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Which wood filler do you use after planking? Most of wood fillers are white (or very light), so what do you do for the darker wood, like mahogany?

Please share the experience. I planned to use HobbyLite, but this item is ending soon. What are the other options?

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Elmers has a series of wood filler that comes in a tube.  They have a wide range of color choices and its water based.  I found that if you buy all the colors it is easy to mix them like paints and get pretty close.  In addition...if you have some weathering powders, you can add small amounts to color it further if needed.

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15 hours ago, Chuck said:

Elmers has a series of wood filler that comes in a tube.  They have a wide range of color choices and its water based.  I found that if you buy all the colors it is easy to mix them like paints and get pretty close.  In addition...if you have some weathering powders, you can add small amounts to color it further if needed.

The Elmer's wood filler that I've seen doesn't seem strong enough. I wish to correct the shape slightly, so i plan to put several layers of the filler and sand appropriately. The color is a lower priority issue.

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Posted (edited)

I have the Elmer’s that is purple and dries white, seems pretty strong.  There is also a wood filler by bondo and the product that has the muscle man on it is real strong (it is a powder you mix with water)...can’t think of the name 

Edited by Duanelaker

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3 hours ago, Duanelaker said:

I have the Elmer’s that is purple and dries white, seems pretty strong.  There is also a wood filler by bondo and the product that has the muscle man on it is real strong (it is a powder you mix with water)...can’t think of the name 

This must be the Durham's Rock Hard Water Putty: it was recommented in another topic. The description looks good, but it mostly used for furniture and other large wooden items: I'm a little worried if it is as good for fine tuning of a ship model.

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I have used a mixture of epoxy and microballons. It has many advantages: When cured it is very easy to sand and light. And you can make it as solid as you want, from a youghurt like into almost solid only adding more microballons into mixture. Also you can prepare the amount you need without the need of buying a full tube which always hardens when not in use. Normally it is white but it can be colored with any pigments just mixed into it.

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1 hour ago, vaddoc said:

After trying lots of fillers, I also now use Elmers colour changing filler. Dries quickly, sands nicely. Lovely staff.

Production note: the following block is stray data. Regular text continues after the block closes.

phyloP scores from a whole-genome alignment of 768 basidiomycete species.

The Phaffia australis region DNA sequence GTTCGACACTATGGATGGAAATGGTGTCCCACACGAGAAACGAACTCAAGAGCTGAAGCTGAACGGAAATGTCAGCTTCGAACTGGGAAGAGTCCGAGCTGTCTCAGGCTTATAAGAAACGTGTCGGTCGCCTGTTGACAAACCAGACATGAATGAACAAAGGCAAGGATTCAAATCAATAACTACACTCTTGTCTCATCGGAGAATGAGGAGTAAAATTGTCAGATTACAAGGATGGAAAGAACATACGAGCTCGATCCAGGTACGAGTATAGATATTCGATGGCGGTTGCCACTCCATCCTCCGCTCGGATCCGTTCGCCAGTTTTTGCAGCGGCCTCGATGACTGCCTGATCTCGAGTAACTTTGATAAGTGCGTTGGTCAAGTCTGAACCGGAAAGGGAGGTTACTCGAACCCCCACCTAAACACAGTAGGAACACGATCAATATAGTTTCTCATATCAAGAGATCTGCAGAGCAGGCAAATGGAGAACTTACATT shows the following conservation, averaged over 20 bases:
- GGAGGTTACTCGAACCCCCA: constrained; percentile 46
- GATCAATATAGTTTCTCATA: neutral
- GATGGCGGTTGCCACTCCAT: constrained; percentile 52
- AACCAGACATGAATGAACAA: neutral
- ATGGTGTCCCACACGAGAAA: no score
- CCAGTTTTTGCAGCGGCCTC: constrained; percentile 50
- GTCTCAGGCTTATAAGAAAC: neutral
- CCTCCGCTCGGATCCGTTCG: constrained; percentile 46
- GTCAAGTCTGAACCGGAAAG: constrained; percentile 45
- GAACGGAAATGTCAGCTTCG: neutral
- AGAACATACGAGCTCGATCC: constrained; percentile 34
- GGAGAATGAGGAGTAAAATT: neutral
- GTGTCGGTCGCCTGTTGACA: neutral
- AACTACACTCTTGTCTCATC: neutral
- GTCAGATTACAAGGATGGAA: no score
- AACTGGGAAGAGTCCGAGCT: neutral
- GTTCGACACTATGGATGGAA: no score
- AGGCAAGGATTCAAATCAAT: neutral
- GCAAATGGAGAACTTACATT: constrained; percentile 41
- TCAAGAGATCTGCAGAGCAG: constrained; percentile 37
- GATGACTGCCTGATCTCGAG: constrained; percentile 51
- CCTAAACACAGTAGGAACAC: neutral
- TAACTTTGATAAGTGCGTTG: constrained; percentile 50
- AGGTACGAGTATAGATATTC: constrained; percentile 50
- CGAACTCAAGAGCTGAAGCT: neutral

Is that important that it is colour changing? Is it better than other Elmer's fillers coloured with oak/mahogany/etc.?

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Not really, it just shows when it is dry to sand. I ve succesfully mixed Elmers with acrylic paint. I suspect the purple, essentially colourless filler, can be mixed with wood dust for a near perfect colour match but this I have not tried this yet.

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1 hour ago, vaddoc said:

Not really, it just shows when it is dry to sand. I ve succesfully mixed Elmers with acrylic paint. I suspect the purple, essentially colourless filler, can be mixed with wood dust for a near perfect colour match but this I have not tried this yet.

I had a similar idea of mixing white filler with acrylic paint, but I'm afraid that this paste would be extremely marky.

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As I have posted before, my favorite is Durham’s Rock Hard Water Putty.  (I have no connection with the company.). It is a light tan powder, that you mix with water to the desired consistency.  It dries quickly, seems to bond with most everything and sands easily to a feather edge.  It is also foolproof.  It hardens regardless of how thick or thin it is mixed.  I buy it at our local big box home improvement store.

 

Roger

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On 1/4/2020 at 11:32 AM, dkuzminov said:

I wish to correct the shape slightly, so i plan to put several layers of the filler and sand appropriately

An efficient way would be to scab on pieces of wood veneer and sand it to shape.

A question that I have from time to time = If it is a first layer of planking on a POB built and the gaps being filled are between planks, Why even use a filler?  The real planking will cover the gaps.  If there is a significant hollow,  the molds being too widely spaced, scabbing wood there would provide a more secure surface for the real planks.

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I guess I'm a rebel or an idiot.  I use sawdust of the type wood that need filling, and mix of Elmer's white and sawdust.  I go for more sawdust than glue and use fresh glue as it hasn't thickened up.   

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10 hours ago, mtaylor said:

I guess I'm a rebel or an idiot.  I use sawdust of the type wood that need filling, and mix of Elmer's white and sawdust.  I go for more sawdust than glue and use fresh glue as it hasn't thickened up.   

This is very similar to what is done with some historic artifacts as well.   Nothing matches better.  

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